When all laws are subject to interpretation, and the rule of law is mutable, no constitutional amendment will correct the problem.

Photo by Brad Weaver on Unsplash

April 2, 2022

Contact: susandenteross@gmail.com

Sometimes It Snows

Amid a late week of significant snow accumulation here in the inland Pacific Northwest, a turkey call greeted me from above the house as I fetched firewood in the predawn. I think I know who is calling. She strolled my upper meadow several times yesterday, occasionally pecking for food, but mostly with the air of…

What Rule of Law?

In a Facebook post today, economist and political pundit Robert Reich said it’s time to amend the U.S. Constitution to overcome the Supreme Court’s 2014 decision in McCutcheon v. Federal Election Commission that “[allowed] individual donors to pour as much as $3.6 million directly into federal campaigns every election cycle – buying unparalleled personal influence…

About Ruminations

As a journalist and academic, I have spent my life writing. First I wrote about other people: their jobs, their hobbies, their suffering and loss, and the joys they wanted to broadcast for all to hear. Then I wrote long, dense, endlessly annotated articles about the law and the courts and the system of so-called…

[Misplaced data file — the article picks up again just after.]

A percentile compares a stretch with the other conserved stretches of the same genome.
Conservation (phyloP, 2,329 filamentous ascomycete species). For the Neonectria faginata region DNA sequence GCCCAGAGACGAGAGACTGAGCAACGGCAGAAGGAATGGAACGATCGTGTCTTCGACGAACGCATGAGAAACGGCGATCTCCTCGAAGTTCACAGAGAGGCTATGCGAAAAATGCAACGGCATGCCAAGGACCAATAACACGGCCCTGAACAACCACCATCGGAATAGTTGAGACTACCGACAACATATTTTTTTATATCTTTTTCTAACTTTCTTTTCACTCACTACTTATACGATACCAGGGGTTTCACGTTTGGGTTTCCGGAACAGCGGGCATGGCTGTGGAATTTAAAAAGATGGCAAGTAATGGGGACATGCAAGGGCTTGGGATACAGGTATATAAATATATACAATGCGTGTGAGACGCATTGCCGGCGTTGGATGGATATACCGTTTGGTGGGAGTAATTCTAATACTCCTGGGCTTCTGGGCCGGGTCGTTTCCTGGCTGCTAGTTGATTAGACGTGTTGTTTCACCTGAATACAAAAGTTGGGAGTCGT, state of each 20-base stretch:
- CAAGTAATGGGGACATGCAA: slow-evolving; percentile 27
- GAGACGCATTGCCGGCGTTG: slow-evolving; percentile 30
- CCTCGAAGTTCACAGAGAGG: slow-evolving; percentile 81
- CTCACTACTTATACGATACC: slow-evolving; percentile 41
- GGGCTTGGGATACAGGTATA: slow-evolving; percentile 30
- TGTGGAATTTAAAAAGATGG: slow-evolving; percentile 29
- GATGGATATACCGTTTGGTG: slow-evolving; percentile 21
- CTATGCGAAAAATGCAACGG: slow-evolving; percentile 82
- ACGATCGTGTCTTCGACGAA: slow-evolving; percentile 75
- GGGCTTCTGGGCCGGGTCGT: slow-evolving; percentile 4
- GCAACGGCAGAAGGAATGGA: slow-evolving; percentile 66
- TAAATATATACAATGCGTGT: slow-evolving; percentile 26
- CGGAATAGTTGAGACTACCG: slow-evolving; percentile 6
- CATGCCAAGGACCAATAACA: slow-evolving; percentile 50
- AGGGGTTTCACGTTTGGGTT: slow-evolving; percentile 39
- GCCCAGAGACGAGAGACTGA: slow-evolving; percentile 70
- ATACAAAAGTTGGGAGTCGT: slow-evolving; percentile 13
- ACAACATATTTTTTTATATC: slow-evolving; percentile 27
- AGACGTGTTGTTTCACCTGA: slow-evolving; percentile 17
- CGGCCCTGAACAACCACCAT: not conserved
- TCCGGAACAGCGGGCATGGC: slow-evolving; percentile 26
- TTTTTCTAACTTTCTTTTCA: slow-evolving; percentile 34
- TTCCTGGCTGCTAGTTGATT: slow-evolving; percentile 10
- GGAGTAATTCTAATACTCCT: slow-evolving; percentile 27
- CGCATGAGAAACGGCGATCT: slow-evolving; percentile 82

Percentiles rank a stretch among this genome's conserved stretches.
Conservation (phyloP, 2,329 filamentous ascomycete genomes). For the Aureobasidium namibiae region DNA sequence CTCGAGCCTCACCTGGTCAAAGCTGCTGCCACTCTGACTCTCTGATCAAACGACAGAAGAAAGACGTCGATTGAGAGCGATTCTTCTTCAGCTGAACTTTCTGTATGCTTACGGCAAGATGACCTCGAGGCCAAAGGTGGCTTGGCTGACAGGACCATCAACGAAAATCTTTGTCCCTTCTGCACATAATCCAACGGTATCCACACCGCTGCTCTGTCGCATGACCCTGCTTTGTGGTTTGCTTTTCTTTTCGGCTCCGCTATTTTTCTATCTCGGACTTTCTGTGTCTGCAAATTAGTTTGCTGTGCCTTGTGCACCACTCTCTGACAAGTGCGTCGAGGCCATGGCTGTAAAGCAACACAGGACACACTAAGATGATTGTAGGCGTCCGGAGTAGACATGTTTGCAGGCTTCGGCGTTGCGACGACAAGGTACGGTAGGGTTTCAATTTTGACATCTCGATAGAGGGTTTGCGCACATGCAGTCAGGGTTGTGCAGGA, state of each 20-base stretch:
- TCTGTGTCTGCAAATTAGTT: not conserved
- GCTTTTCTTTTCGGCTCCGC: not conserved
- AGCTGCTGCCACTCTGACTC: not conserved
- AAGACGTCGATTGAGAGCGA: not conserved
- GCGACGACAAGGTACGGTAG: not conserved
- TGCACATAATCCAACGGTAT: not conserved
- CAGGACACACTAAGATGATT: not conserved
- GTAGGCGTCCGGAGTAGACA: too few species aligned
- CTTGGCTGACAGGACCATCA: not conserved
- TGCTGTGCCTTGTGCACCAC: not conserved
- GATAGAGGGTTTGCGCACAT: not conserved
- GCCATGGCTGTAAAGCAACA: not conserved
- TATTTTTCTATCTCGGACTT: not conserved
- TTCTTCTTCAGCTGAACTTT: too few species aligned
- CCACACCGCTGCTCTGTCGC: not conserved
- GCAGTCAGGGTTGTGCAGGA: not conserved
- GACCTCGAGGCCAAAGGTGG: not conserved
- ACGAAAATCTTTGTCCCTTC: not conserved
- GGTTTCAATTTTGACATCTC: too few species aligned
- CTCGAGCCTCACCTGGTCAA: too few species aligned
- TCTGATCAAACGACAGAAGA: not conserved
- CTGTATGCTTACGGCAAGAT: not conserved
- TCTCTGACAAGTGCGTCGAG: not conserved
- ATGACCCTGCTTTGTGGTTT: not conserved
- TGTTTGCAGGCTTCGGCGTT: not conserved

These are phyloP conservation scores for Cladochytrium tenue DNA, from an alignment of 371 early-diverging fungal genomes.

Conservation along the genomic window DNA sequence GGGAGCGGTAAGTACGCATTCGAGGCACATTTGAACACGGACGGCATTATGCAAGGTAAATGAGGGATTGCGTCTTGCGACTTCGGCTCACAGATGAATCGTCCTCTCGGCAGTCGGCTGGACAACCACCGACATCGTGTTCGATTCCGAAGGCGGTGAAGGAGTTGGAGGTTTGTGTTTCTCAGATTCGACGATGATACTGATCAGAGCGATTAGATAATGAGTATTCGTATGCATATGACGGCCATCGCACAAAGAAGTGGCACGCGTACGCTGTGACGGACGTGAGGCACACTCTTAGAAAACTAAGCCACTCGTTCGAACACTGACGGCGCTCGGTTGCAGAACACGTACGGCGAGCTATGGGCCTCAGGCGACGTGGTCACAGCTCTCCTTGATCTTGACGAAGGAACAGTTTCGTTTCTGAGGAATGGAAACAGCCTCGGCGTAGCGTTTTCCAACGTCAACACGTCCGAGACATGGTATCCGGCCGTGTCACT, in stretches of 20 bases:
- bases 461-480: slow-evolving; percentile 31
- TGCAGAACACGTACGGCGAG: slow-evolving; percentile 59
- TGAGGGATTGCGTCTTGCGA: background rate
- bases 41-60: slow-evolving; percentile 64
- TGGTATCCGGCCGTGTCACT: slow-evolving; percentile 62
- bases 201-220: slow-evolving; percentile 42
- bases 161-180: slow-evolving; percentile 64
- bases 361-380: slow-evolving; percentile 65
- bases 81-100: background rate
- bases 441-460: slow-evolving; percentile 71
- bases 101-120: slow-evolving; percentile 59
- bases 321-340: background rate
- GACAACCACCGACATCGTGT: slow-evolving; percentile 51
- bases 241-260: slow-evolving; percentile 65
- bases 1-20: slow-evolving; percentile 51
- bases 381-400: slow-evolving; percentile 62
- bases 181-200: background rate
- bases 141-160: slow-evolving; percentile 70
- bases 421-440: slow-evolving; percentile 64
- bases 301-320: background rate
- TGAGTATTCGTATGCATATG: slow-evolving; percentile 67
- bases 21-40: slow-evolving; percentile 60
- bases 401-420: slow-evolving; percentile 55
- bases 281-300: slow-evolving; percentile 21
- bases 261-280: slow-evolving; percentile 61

Worth a Shot

Yesterday I pulled a rune for the first time in a long while. Ansuz, the first of the thirteen cycle runes of self-awakening and self-change. Auspicious. Ansuz says it is timely for me to receive a message from the universe, a message that can be life changing. Perhaps the rune itself?

Ten days until classes start and I am far from ready. Yet I find myself pickling beets and putting up roasted peppers to kick off this year’s serious canning. Tomatoes are slow because of the cool nights this summer, and they and my infantile squash have a long way to go. I’m hopeful the predicted week of hot weather (just in time for my class-free summer days to end) will get things going. So I’m watering in preparation and thinking what a blessing it is not to have the wildfire smoke and drought so far this year. I never realized how much I had to be grateful for before last summer’s awful smoke and fire-terror filled days and nights. I don’t feel ready to get back to the grind of classes. I’m feeling a bit edgy, touching on overwhelmed, but classes wait for no (wo)man, so push on I must.